Different features of the dysostosis are significant. Radiological imaging helps confirm the diagnosis. During gestation (pregnancy), clavicular size can be calculated using available nomograms. Wormian bones can sometimes be observed in the skull.[16]

Lateral skull radiograph showing open skull sutures, large fontanelles, multiple wormian bones and underdeveloped paranasal sinuses
Panoramic view of the jaws showing multiple unerupted supernumerary teeth mimicking premolar, missing gonial angles and underdeveloped maxillary sinuses in cleidocranial dysplasia. 
Poor development of the clavicles and a bell-shaped rib cage in a person with CDD 


Around 5 years of age, surgical correction may be necessary to prevent any worsening of the deformity.[6] If the mother has dysplasia, caesarian delivery may be necessary. Craniofacial surgery may be necessary to correct skull defects [16] Coxa vara is treated by corrective femoral osteotomies. If there is brachial plexus irritation with pain and numbness, excision of the clavicular fragments can be performed to decompress it.[7] In case of open fontanelle, appropriate headgear may be advised by the orthopedist for protection from injury.


Several studies have reported that life expectancy appears to be normal for people with CCD.[17][18][19]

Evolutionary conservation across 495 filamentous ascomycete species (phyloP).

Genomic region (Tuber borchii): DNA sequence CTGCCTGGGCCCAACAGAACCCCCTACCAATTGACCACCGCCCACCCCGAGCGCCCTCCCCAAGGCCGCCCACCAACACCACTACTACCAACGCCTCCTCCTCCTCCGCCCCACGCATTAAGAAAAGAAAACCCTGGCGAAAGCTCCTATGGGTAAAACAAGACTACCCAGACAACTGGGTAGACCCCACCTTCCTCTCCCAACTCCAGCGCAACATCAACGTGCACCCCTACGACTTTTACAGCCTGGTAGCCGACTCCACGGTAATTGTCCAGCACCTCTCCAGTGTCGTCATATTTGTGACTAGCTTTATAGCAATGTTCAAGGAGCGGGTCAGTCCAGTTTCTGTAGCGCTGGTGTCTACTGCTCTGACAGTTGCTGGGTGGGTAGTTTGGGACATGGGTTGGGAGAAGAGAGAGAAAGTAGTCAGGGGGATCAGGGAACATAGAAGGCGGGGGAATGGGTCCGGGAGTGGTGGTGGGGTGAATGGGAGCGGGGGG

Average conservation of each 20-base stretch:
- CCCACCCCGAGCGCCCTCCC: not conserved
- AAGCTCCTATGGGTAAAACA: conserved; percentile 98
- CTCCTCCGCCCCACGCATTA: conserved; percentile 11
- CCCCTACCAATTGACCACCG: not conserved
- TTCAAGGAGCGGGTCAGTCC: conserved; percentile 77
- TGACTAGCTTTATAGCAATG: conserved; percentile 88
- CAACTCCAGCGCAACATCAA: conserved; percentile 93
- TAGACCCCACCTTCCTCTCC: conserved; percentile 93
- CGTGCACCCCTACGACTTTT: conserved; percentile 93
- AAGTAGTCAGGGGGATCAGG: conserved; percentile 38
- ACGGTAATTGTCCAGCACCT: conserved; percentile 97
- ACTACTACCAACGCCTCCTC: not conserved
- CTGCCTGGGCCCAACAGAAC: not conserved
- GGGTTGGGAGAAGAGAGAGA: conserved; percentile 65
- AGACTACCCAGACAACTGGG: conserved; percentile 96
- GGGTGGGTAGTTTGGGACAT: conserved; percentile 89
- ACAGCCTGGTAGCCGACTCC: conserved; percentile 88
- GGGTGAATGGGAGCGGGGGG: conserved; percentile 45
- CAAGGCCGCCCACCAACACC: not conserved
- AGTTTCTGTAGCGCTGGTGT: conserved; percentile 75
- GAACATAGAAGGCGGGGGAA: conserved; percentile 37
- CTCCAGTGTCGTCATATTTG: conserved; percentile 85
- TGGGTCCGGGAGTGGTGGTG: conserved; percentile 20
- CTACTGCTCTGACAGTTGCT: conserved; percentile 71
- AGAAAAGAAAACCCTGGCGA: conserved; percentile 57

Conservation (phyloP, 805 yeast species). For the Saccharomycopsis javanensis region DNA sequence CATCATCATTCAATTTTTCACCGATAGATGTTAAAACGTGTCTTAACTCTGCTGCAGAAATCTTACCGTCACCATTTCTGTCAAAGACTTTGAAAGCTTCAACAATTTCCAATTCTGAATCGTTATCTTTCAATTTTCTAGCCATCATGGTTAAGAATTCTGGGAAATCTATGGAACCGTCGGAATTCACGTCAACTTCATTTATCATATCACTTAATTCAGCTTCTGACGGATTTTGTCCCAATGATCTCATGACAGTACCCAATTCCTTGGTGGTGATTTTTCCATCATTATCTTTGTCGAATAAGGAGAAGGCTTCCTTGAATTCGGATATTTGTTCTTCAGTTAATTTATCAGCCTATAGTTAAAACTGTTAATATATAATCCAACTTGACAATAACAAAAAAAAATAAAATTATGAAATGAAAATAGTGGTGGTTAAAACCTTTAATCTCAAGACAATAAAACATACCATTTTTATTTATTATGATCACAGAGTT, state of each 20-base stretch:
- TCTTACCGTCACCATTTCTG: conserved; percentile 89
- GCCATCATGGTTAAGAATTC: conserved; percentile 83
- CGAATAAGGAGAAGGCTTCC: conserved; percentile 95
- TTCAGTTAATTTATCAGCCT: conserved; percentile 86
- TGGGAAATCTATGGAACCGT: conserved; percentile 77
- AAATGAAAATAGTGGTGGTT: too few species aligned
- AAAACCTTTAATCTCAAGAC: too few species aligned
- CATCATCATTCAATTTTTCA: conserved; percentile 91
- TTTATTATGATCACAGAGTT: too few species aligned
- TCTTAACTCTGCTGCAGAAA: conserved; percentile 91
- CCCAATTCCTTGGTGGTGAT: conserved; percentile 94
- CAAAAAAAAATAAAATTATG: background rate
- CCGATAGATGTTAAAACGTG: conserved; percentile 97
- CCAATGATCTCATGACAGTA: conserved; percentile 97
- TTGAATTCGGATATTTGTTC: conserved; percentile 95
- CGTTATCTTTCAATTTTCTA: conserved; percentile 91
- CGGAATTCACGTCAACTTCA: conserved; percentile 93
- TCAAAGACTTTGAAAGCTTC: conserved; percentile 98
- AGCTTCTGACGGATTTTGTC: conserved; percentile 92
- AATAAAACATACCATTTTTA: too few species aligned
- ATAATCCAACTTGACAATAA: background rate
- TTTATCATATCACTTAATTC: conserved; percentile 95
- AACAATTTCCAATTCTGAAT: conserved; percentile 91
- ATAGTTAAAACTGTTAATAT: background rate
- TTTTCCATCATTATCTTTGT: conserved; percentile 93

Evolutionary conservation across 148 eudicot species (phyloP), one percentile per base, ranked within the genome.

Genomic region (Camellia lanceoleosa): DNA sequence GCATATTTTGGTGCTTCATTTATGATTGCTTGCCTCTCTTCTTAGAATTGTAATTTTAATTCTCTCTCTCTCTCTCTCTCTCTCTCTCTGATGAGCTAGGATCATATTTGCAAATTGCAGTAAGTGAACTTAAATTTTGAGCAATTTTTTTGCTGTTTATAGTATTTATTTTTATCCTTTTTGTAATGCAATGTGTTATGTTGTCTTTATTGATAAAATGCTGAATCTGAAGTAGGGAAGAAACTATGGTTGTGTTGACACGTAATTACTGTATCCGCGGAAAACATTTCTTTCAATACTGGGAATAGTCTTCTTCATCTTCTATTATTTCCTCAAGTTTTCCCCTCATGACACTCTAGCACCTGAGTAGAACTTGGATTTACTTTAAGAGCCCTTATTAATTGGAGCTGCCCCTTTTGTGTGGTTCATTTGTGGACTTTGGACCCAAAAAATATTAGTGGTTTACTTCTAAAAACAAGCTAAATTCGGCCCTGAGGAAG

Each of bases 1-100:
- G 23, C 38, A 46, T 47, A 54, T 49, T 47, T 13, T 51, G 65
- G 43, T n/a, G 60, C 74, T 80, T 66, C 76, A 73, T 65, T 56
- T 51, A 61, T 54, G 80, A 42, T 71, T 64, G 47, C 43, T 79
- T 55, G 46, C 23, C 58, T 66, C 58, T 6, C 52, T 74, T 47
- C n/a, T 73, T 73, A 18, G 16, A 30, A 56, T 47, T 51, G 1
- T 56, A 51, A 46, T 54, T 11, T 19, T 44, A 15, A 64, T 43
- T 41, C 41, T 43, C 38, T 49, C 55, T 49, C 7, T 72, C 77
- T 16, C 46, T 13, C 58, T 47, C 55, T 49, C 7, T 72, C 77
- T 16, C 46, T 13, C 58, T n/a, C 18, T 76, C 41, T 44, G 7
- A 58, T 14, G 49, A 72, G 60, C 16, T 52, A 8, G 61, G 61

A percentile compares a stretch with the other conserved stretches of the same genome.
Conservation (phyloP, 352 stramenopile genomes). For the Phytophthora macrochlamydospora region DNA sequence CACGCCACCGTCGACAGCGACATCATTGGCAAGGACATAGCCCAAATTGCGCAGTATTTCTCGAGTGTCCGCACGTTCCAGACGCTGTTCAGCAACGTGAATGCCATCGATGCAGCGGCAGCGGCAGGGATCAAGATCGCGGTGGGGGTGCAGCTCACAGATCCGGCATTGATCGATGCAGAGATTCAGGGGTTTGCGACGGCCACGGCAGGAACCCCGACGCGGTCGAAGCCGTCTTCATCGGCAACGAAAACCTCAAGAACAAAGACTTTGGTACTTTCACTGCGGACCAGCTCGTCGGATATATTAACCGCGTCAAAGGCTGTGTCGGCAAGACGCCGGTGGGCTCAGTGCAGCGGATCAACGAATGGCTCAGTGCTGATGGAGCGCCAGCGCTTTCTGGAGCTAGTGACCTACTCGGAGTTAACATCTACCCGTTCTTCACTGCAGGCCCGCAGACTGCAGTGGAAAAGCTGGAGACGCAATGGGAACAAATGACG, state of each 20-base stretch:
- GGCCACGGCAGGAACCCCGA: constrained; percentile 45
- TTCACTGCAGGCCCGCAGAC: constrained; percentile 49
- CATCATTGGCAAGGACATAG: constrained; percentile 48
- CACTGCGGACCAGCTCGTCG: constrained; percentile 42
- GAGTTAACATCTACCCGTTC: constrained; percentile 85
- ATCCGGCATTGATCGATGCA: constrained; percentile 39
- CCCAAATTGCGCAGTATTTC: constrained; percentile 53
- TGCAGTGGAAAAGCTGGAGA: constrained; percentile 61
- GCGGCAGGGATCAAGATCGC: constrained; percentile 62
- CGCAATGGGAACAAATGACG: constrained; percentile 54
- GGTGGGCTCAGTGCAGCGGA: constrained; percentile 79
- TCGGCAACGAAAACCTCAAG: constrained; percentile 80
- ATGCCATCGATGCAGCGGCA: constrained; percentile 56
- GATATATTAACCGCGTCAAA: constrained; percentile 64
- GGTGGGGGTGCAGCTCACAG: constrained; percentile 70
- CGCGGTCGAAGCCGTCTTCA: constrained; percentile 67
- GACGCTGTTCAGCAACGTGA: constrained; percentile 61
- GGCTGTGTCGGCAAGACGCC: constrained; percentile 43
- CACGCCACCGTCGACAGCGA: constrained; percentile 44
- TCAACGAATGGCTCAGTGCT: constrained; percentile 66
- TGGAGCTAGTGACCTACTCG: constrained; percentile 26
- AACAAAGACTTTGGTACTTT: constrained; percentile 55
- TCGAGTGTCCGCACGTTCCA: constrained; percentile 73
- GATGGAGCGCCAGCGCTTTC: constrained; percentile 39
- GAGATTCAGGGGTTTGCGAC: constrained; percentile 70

It affects about one per million people.[1]

Notable cases[edit]

At the rescue of Jessica McClure in 1987, Ron Short, a muscular man (a roofing contractor) who was born without collarbones because of cleidocranial dysostosis and so could collapse his shoulders to work in cramped corners, arrived at the site and offered to go down the shaft; they accepted his offer, although did not use it.[20][21]

Child actor Gaten Matarazzo was born with cleidocranial dysplasia, which is incorporated into his character's storyline on Stranger Things.[22]


  1. ^ a b c d e f "cleidocranial dysplasia". GHR. January 2008. Retrieved 2 October 2016. 
  2. ^ a b c "Cleidocranial Dysplasia". NORD. 2004. Retrieved 2 October 2016. 
  3. ^ Epstein, Charles J.; Erickson, Robert P.; Wynshaw-Boris, Anthony Joseph (2004). Inborn Errors of Development: The Molecular Basis of Clinical Disorders of Morphogenesis. Oxford University Press. p. 333. ISBN 9780195145021. 
  4. ^ "Cleidocranial Dysostosis". UCSF Benioff Children's Hospital. Retrieved 2 October 2016. 
  5. ^ Garg RK, Agrawal P (2008). "Clinical spectrum of cleidocranial dysplasia: a case report". Cases J. 1 (1): 377. doi:10.1186/1757-1626-1-377. PMC 2614945Freely accessible. PMID 19063717.